Let's be frank; 2011 was a god-awful year for Jordan Harvey. Strange, considering that the Whitecaps had pretty high hopes when they acquired him from the Philadelphia Union. According to reports, the Union told Harvey they didn't want to trade him, but the Whitecaps made them an offer they simply couldn't refuse. That means the Whitecaps, who were fighting the injury bug on the backline at the time, really wanted Harvey, enough to sway the minds of the Union brass. In some fitting symbolism for the 2011 year, Harvey had to miss his debut with the 'Caps due to yellow card accumulation. After that, it went downhill very quickly. He was either hesitating with the ball and causing turnovers on the ensuing challenges, or he was rushing the play too much and turning the ball over on bad passes or boneheaded decisions. The entire 2011 season was a nightmare, and many thought Harvey was as good as gone.
That sentiment was only heightened when the Whitecaps went defender hunting in the offseason, bringing in guys like YP Lee and Martin Bonjour. Suddenly the backline was crowded, and the obvious man out was Harvey. Names like Boxall and Leathers were shown the door, but Harvey stayed on. Whitecaps management felt like they were owed a second look from Harvey, that the guy they had to pry out of the Union's fingers might have something to give the club. Or maybe they just thought, like so many other pundits out there, that Harvey would be best suited as a fifth or sixth defender. Plus, at a salary of 100,000, he was reasonably priced. Whatever the case, when the doors opened for the 2012 season, the starting backline was Lee, Demerit, Bonjour and Rochat, although Harvey was used as the first substitution. He wouldn't see the pitch again until match three, when he was once again, used as a substitute.
Then, Alain Rochat suffered a serious knee injury that would keep him out of the lineup for over five weeks, and Harvey stepped up to the plate. He became a fixture on the backline, minimizing the mistakes that made him a four letter word in 2011. By simplifying his game, Harvey evolved from 'subpar substitute', to an important member of the starting eleven. He was so solid, that when Alain Rochat did come back, the Whitecaps felt confident enough to move him to midfield. While Harvey deserves a mountain of credit, there were other contributing factors to his rise.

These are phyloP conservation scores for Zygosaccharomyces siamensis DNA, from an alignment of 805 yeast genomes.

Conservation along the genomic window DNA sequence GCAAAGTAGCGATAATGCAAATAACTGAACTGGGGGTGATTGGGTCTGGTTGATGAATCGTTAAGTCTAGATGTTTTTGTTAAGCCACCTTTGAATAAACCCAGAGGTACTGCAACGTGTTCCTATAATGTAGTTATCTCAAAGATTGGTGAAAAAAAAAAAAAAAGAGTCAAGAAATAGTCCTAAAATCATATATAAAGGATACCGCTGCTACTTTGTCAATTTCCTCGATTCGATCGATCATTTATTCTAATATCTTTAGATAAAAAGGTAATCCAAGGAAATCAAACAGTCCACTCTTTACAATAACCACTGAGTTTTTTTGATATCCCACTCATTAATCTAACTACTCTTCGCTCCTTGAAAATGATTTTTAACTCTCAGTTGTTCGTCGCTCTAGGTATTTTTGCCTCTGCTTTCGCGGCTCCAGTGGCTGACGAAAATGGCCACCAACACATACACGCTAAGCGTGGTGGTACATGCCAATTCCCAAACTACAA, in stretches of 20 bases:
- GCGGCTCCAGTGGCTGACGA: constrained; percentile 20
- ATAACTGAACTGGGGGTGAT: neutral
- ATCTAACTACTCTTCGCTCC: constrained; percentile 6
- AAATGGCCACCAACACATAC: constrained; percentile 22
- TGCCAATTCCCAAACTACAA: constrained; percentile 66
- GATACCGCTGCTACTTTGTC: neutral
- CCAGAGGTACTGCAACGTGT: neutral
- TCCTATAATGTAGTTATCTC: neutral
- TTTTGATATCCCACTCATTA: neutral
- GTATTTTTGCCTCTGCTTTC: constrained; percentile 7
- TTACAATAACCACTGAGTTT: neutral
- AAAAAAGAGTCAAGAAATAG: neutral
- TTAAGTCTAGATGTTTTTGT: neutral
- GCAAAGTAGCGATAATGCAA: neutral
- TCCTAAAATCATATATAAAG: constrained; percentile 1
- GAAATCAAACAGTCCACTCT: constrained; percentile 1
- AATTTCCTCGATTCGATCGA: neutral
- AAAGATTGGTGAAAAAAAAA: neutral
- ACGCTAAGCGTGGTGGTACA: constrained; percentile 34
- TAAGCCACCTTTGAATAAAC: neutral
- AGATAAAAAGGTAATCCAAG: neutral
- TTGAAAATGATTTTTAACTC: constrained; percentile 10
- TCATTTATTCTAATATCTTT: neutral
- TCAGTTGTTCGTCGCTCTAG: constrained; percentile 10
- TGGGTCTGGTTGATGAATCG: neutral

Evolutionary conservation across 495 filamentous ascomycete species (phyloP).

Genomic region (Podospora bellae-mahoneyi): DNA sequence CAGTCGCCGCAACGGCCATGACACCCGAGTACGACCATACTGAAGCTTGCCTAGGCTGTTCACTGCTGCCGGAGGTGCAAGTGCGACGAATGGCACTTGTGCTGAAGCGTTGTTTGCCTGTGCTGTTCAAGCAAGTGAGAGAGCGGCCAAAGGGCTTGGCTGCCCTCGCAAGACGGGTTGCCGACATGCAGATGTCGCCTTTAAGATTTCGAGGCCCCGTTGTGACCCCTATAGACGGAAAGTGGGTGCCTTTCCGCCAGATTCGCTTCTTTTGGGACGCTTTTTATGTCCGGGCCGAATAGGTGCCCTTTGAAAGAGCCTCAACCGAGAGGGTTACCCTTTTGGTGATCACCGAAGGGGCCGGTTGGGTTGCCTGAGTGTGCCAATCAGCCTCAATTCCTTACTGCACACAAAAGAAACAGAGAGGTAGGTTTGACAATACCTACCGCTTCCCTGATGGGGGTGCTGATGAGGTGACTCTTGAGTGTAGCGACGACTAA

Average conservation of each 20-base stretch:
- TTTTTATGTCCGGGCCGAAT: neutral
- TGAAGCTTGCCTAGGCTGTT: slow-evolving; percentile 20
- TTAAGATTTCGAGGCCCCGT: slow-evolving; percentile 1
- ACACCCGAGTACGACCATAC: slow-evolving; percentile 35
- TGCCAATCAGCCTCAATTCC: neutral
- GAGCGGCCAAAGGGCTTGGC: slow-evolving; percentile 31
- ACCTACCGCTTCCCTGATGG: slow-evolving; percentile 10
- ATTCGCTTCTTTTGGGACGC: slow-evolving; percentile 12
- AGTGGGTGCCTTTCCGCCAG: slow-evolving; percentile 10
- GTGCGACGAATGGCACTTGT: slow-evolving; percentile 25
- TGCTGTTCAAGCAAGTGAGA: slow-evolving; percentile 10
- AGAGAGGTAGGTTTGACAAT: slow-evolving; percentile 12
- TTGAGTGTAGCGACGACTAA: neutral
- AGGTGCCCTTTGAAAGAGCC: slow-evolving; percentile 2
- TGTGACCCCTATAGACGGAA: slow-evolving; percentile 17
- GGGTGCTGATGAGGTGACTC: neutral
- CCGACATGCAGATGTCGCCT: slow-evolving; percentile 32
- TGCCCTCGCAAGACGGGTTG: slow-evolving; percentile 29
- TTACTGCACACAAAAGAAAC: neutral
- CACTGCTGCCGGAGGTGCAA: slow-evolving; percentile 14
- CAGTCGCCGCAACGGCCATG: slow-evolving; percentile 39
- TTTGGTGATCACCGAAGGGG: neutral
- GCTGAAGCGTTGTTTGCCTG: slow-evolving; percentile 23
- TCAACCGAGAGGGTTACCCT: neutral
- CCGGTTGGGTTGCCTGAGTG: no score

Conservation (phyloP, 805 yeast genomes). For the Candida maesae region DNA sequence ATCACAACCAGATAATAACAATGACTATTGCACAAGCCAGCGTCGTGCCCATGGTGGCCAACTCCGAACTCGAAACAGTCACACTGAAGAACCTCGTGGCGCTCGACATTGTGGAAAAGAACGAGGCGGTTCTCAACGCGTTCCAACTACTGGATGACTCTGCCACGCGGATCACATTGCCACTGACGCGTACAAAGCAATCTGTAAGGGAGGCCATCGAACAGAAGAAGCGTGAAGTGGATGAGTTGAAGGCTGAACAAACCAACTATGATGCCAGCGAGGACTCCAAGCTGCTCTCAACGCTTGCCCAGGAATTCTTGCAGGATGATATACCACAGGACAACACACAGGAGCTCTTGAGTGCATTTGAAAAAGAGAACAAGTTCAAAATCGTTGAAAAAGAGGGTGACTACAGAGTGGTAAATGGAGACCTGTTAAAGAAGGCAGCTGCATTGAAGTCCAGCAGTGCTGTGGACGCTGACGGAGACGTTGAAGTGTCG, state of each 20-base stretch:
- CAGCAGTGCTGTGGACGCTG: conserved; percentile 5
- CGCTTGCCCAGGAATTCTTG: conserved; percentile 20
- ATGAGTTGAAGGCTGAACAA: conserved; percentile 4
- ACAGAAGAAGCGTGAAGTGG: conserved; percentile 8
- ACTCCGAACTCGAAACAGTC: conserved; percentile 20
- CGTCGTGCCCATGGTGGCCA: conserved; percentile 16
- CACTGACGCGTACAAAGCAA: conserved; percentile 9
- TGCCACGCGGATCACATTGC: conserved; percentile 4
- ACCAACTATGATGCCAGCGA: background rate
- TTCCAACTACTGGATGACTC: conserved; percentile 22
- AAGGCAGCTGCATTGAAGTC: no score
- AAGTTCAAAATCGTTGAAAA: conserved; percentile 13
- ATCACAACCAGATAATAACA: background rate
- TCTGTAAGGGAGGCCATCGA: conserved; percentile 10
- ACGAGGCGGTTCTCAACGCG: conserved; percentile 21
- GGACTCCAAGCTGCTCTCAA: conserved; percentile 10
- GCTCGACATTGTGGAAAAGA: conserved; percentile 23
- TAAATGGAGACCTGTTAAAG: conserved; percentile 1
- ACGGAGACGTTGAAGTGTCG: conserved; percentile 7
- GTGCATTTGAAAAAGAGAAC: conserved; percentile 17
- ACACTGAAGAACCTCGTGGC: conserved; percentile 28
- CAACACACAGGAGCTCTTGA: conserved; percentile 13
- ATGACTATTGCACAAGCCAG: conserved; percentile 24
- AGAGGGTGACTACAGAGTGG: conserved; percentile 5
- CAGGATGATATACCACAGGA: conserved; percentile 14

First off, Harvey was quickly moved out from under the microscope by the play of another maligned defender, Martin Bonjour. While Harvey was an easy whipping boy in 2011, that role soon fell to the yellow card-prone Bonjour, who seemed more adept at an NHL-caliber hipcheck then an MLS worthy slide tackle. With much of the defensive scrutiny tossed on Bonjour, Harvey's improved play flew under the radar.
Harvey's improvement can also be traced back to an immensely improved roster. Instead of playing with the likes of Leathers and Boxall, Harvey now comprised that same backline that was too deep for him to crack on opening night. Better players to help bail him out lead to less mistakes, less turnovers and happier fans.
The best part of Jordan Harvey is his personality. I've had the pleasure of interviewing him several times, and he's always been incredibly courteous, friendly and eager to speak. For me, it's easy to root for him. I think that given how well 2012 went, his confidence has to have risen like a freaking phoenix. Given that the backline (barring injury) is staying relatively strong, Harvey should continue to flourish.
Agree? Disagree? Comments section people.